Are 87% of statistics made up?

The Bournemouth/Poole/Christchurch area has come out as being the 5th most expensive place to live in Britain with the average house price being 10.5 times average earnings.

We’re a little sceptical of those figures though.

First of all, the average house price here is somewhat skewed by the plethora of multi-million pound homes in places like Sandbanks, Branksome Park and in some of the nearby rural areas. If you look through the local papers and magazines you will find at least a dozen homes over £1m in every issue and many more over £500,000. These kinds of prices are bound to lift the average price upwards. There are plenty of homes in the area under £200,000, well within the affordability of many residents.

Then we look at income. As this is a tourist town, there are lots of jobs in bars, restaurants and hotels that are taken up by students and a migrant workforce which pull down the average wage compared to people in industry for example.

From our experience as mortgage brokers in Dorset, although we are not in the North of England where prices can be as little as half of the prices here, we are not in as bad a position that we are lead to believe.
If prices really are 10.5 times earnings and the maximum you can borrow these days is 4.5 times income then you need 6 times average income as a deposit and who on Earth manages to save 6 times their salary in order to afford a home? Second and subsequent home buyers might have it in equity but first time buyers have no chance so this figure is not entirely accurate as we have arranged many mortgages for people this year with less than half a year’s salary as a deposit.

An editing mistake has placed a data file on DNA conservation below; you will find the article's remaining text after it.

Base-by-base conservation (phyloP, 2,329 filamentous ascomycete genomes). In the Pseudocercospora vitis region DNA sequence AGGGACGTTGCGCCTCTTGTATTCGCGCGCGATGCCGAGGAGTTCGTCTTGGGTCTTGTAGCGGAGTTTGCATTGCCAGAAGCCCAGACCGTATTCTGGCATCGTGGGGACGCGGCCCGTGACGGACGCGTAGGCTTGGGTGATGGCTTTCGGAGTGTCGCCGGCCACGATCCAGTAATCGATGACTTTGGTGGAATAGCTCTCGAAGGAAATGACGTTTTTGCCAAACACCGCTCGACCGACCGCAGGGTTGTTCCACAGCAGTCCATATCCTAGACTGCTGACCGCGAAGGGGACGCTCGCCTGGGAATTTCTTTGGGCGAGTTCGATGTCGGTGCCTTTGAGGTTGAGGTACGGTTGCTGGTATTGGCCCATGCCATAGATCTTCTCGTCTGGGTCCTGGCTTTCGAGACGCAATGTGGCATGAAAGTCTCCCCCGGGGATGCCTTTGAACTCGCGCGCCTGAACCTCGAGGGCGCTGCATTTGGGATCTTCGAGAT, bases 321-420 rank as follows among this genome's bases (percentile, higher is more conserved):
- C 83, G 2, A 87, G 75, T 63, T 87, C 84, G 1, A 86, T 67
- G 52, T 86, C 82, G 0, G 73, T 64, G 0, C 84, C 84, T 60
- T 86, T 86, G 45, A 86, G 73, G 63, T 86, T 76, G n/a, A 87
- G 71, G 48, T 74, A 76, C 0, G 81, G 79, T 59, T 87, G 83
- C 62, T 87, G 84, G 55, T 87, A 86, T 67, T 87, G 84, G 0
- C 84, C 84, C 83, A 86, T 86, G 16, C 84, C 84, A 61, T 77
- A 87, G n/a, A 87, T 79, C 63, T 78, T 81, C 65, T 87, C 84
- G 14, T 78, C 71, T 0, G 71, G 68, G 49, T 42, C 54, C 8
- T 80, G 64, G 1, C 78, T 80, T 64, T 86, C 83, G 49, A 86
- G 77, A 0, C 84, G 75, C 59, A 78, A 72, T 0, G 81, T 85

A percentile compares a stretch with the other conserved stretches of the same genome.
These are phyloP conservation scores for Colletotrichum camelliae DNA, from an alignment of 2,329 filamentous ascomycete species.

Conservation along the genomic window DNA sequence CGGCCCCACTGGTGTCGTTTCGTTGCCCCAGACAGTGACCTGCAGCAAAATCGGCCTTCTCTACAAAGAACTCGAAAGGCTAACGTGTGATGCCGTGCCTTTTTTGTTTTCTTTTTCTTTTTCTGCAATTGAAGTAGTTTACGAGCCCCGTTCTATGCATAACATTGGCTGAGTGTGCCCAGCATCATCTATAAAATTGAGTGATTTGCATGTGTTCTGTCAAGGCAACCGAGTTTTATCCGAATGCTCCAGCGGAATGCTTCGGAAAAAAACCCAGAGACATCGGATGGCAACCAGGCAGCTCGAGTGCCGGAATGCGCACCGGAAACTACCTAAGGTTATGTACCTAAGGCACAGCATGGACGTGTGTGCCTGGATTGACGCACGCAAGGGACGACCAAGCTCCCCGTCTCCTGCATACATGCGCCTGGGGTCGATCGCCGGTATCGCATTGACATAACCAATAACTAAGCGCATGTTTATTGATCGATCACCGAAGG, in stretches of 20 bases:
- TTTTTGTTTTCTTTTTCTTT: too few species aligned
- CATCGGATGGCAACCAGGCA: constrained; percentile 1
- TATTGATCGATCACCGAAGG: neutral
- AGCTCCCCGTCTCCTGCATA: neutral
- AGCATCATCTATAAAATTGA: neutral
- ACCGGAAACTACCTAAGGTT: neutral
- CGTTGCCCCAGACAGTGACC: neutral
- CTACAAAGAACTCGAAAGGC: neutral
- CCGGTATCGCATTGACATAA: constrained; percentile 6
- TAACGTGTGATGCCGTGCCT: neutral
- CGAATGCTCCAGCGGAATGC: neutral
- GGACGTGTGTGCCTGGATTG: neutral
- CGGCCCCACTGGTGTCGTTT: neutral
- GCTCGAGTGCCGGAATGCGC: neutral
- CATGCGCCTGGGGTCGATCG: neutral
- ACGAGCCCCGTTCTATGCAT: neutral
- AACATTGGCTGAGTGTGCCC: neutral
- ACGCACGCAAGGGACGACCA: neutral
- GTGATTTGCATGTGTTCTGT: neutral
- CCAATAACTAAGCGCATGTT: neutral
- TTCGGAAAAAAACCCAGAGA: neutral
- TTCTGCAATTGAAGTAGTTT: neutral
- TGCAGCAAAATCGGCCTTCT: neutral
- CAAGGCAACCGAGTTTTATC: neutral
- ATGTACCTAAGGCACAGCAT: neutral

But what does it mean to readers of this column?

Prices of homes are on the upside of affordable but affordable all the same.
Tony, one of our advisers was in Hampstead, North London last week visiting a client and he pointed out that 2 bedroom ex-council flats in the area are now changing hands for up to £600,000. You can still buy a 5 bedroom house in Talbot Woods for that (just about).

Also, because of the afore-mentioned students and low paid workforce, there is a great demand for rented accommodation. Buy to let mortgage activity from landlords and potential landlords has increased substantially over the last 3 months and is showing no signs of slowing down. Competition will increase for property once pension funds are released to invest in real estate as promised by the Chancellor, so it might be time to enter the market now rather than waiting for next year.

So what is the right property to invest in?

According to statistics and backed up with our own findings, the best property for investors is the humble one bedroom flat.
In terms of yield, growth and rental voids, five 1-bedroom flats costing £100,000 each will out-perform one 5-bedroom house over any period you wish to think of.
HMOs are an exception to the rule as they are generally converted from family homes into what is in effect, separate mini-flats with a common living/cooking area. They are fantastic earners though, it must be said. I will talk more about them in a future column.

Meanwhile, if you want to know more about residential mortgage affordability and using buy to let mortgages to invest in property, drop us a line.

Call 01202 233660 today, email us on info@planit-mortgages.co.uk.

This entry was posted on Thursday, November 13th, 2014 at 11:16 am and is filed under News.

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